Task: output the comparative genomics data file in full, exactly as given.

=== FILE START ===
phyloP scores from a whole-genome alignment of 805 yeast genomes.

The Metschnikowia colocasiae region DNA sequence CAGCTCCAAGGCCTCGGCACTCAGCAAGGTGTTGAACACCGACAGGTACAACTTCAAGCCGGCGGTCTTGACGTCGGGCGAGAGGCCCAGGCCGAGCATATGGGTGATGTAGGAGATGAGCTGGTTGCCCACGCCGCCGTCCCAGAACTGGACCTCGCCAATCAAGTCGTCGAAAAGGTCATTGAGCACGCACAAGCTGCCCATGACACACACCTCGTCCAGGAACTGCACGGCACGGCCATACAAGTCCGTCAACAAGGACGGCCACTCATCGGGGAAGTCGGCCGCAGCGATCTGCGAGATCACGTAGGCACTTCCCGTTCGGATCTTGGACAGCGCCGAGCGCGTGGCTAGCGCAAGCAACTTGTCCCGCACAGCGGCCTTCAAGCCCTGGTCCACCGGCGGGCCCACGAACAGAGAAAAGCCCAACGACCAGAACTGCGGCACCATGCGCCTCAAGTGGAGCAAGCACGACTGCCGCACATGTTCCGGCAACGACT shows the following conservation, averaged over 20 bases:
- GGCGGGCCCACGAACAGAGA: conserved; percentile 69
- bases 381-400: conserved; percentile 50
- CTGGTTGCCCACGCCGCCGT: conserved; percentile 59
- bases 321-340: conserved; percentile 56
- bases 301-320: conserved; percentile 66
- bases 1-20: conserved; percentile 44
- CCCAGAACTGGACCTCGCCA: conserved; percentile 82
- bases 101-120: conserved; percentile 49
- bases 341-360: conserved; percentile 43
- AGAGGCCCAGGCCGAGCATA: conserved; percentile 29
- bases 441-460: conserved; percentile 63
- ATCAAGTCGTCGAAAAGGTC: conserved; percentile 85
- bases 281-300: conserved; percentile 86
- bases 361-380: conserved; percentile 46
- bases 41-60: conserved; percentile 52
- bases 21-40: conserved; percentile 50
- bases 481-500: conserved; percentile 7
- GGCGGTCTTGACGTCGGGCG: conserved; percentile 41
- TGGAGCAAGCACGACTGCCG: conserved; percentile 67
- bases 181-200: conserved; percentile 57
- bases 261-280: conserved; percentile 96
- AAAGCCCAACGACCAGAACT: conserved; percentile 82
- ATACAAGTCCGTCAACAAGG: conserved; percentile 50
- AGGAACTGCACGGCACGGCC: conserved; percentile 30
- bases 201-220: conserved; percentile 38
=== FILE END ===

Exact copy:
phyloP scores from a whole-genome alignment of 805 yeast genomes.

The Metschnikowia colocasiae region DNA sequence CAGCTCCAAGGCCTCGGCACTCAGCAAGGTGTTGAACACCGACAGGTACAACTTCAAGCCGGCGGTCTTGACGTCGGGCGAGAGGCCCAGGCCGAGCATATGGGTGATGTAGGAGATGAGCTGGTTGCCCACGCCGCCGTCCCAGAACTGGACCTCGCCAATCAAGTCGTCGAAAAGGTCATTGAGCACGCACAAGCTGCCCATGACACACACCTCGTCCAGGAACTGCACGGCACGGCCATACAAGTCCGTCAACAAGGACGGCCACTCATCGGGGAAGTCGGCCGCAGCGATCTGCGAGATCACGTAGGCACTTCCCGTTCGGATCTTGGACAGCGCCGAGCGCGTGGCTAGCGCAAGCAACTTGTCCCGCACAGCGGCCTTCAAGCCCTGGTCCACCGGCGGGCCCACGAACAGAGAAAAGCCCAACGACCAGAACTGCGGCACCATGCGCCTCAAGTGGAGCAAGCACGACTGCCGCACATGTTCCGGCAACGACT shows the following conservation, averaged over 20 bases:
- GGCGGGCCCACGAACAGAGA: conserved; percentile 69
- bases 381-400: conserved; percentile 50
- CTGGTTGCCCACGCCGCCGT: conserved; percentile 59
- bases 321-340: conserved; percentile 56
- bases 301-320: conserved; percentile 66
- bases 1-20: conserved; percentile 44
- CCCAGAACTGGACCTCGCCA: conserved; percentile 82
- bases 101-120: conserved; percentile 49
- bases 341-360: conserved; percentile 43
- AGAGGCCCAGGCCGAGCATA: conserved; percentile 29
- bases 441-460: conserved; percentile 63
- ATCAAGTCGTCGAAAAGGTC: conserved; percentile 85
- bases 281-300: conserved; percentile 86
- bases 361-380: conserved; percentile 46
- bases 41-60: conserved; percentile 52
- bases 21-40: conserved; percentile 50
- bases 481-500: conserved; percentile 7
- GGCGGTCTTGACGTCGGGCG: conserved; percentile 41
- TGGAGCAAGCACGACTGCCG: conserved; percentile 67
- bases 181-200: conserved; percentile 57
- bases 261-280: conserved; percentile 96
- AAAGCCCAACGACCAGAACT: conserved; percentile 82
- ATACAAGTCCGTCAACAAGG: conserved; percentile 50
- AGGAACTGCACGGCACGGCC: conserved; percentile 30
- bases 201-220: conserved; percentile 38